Rationale: There’s an argument for lumping Lance Lynn in with the top-tier free agent pitchers. Lynn had a bad and injury-plagued year, but has otherwise decent numbers, and he’s actually a year younger than Darvish. Some speculated that St. Louis offloaded Mike Leake and his contract in order to be able to pay Lynn this off-season, but Lynn wasn’t too happy with the club for that at the time, and St. Louis is loaded with young pitching talent. Leake and Lynn have been almost equally valuable to the Cardinals over their careers, so it’s not hard to imagine Lynn, even with his health concerns, could command a deal similar to what Leake got (5/$80MM); however, MLB Trade Rumors predicts him to the Rangers for a 4-year, $56MM deal. Alex Cobb was recently offered a $17.4 million qualifying offer by the Tampa Bay Rays, but based on the relative dearth of FA starters it seems likely that Cobb will eschew that offer and pursue bigger money in free agency. Cobb is the same age as Lynn, with a similar injury history (Tommy John within months of each other in 2015), though his value is somewhat depressed by a slower start to the 2017 season. However, his numbers in the second half picked right back up to what they were pre-TJ, and he looks to command an offer on-par with Lynn. MLBTR predicts him at 4/$50MM. If that’s the going price for one of these pitchers, the Mariners should absolutely be in on that.

Then there’s the tier below Lynn and Cobb, which still boasts a couple of useful pitchers. Tyler Chatwood has the best ground ball rate of all the FA pitchers, the highest average fastball velocity, the most recent date on his birth certificate, and he ranks in the top ten for least hard contact allowed. His peripherals don’t look great--his FIP is meh, he doesn’t strike a lot of people out, and he walks way too many people--but it’d be interesting to see if he’d be willing to live more in the zone away from Coors. Chatwood has a good changeup that he’s spent the last five years working on and might find himself right at home with Marco, Andrew Moore, and Erasmo, all of whom feature plus changeups. He’s had TJ not once, but twice, which might depress his value, but he’s only 27 years old, and won’t cost as much as Cobb and Lynn will. He’s also a good fit for the org from a mental standpoint; an analytics-friendly pitcher, he looks at things like spin rate and is always willing to work to get better. Another name to consider at an even steeper discount is Jaime Garcia, who was worth 2.1 fWAR this year while pinging around baseball; his FIP has jumped into the mid-4s over the past couple years, but he induces lots of ground balls, and, despite an injury history, has been a workhorse the past two years, hurling over 300 innings combined.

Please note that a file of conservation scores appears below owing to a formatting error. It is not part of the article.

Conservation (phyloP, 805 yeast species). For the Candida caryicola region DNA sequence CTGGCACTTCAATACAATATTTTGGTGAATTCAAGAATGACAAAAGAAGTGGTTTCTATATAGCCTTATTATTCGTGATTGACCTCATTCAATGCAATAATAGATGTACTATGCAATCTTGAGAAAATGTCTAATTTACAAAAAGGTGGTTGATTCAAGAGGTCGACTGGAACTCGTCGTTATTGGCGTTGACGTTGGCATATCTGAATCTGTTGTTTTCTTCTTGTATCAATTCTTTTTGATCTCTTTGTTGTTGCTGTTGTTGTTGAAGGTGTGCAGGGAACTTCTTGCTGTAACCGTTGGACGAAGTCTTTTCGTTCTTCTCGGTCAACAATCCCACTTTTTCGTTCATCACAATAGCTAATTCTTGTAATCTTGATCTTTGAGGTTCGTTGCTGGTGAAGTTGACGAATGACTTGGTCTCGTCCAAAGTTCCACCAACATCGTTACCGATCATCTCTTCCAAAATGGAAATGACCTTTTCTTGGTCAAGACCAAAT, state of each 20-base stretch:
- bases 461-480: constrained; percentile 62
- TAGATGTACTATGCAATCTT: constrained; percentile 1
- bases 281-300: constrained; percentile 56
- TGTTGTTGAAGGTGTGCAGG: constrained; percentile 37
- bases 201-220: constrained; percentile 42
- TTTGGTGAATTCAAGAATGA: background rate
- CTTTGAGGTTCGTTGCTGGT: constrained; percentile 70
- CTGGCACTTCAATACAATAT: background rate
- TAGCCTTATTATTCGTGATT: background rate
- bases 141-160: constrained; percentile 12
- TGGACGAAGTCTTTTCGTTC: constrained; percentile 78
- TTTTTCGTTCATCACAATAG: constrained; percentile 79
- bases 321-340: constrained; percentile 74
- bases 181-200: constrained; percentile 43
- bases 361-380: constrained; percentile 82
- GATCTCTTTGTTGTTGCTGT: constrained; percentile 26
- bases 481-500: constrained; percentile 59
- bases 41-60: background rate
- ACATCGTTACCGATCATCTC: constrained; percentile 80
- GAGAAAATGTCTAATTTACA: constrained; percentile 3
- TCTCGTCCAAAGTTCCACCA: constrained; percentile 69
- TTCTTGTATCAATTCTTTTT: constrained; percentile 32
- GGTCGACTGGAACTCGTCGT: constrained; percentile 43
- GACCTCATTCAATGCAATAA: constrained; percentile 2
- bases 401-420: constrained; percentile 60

Tampa Bay Rays v Houston Astros Photo by Bob Levey/Getty Images

Pros and cons of this approach: Again, signing another starting pitcher requires shifting Erasmo or Marco around, leaving one to wonder: are any of the pitchers in this tier actually better than them? Lynn and Cobb probably are, but maybe not relative to what they cost. Chatwood is interesting, but would be a gamble; this year, Chatwood only posted a slightly lower away FIP (4.79) than at home (5.11), but over his career, his FIP away from Coors is almost a full run lower. In all likelihood the Mariners will probably find Lynn and Cobb’s price too high, but might be willing to pull the trigger on Chatwood if the price is right. Garcia is a good back-up option if Chatwood’s market explodes, which it might.

Scenario C:

Sign a bounceback candidate pitcher

Proposed route: Sign Trevor Cahill to a one-year, $2-3MM deal; AND/OR sign Miguel Gonzalez to a one-year, $2-3MM deal

Scenario C - Starting Pitching

2017 Trevor Cahill 84.0 4.93 5.28 0.3
2018 Trevor Cahill 65.0 3.97 3.97 0.4
2017 Miguel Gonzalez 156.0 4.62 4.88 1.4
2018 Miguel Gonzalez 100.0 5.19 5.14 0.3
2017 Mariners SPs 870.2 4.70 4.98 6.2
2018 Mariners SPs (proj) 949.0 4.47 4.49 10.1

Rationale: Trevor Cahill has the third best strikeout rate among the FA pitchers—propped up largely by an insane 11.2 K/9 in the first half before hitting the DL—and the second-best ground ball rate, right behind Chatwood. He’s also in the top ten for limiting hard contact. Consistent injury problems have caused his numbers to be all over the map, however, and he finished the year after being traded to Kansas City working out of the bullpen. Miguel Gonzalez similarly posted solid numbers initially, then cratered after a trade deadline move. He doesn’t have Cahill’s strikeout stuff, (5.77 K/9 in 2017) but he’s still managed to range between a below-average to average starter for the last six years. If 33 year old Erasmo Ramirez gets you hyped, hop on the Gonzo-with-a-Z-train.

Another name to look at is Jhoulys Chacin, who had the second-best hard contact rate this year, kept the ball on the ground, and ran an almost-league-average strikeout rate on his way to posting his best fWAR since 2013. Those numbers might bump him into a two-year, double-digit signing, though, and the Mariners would be best served to avoid that.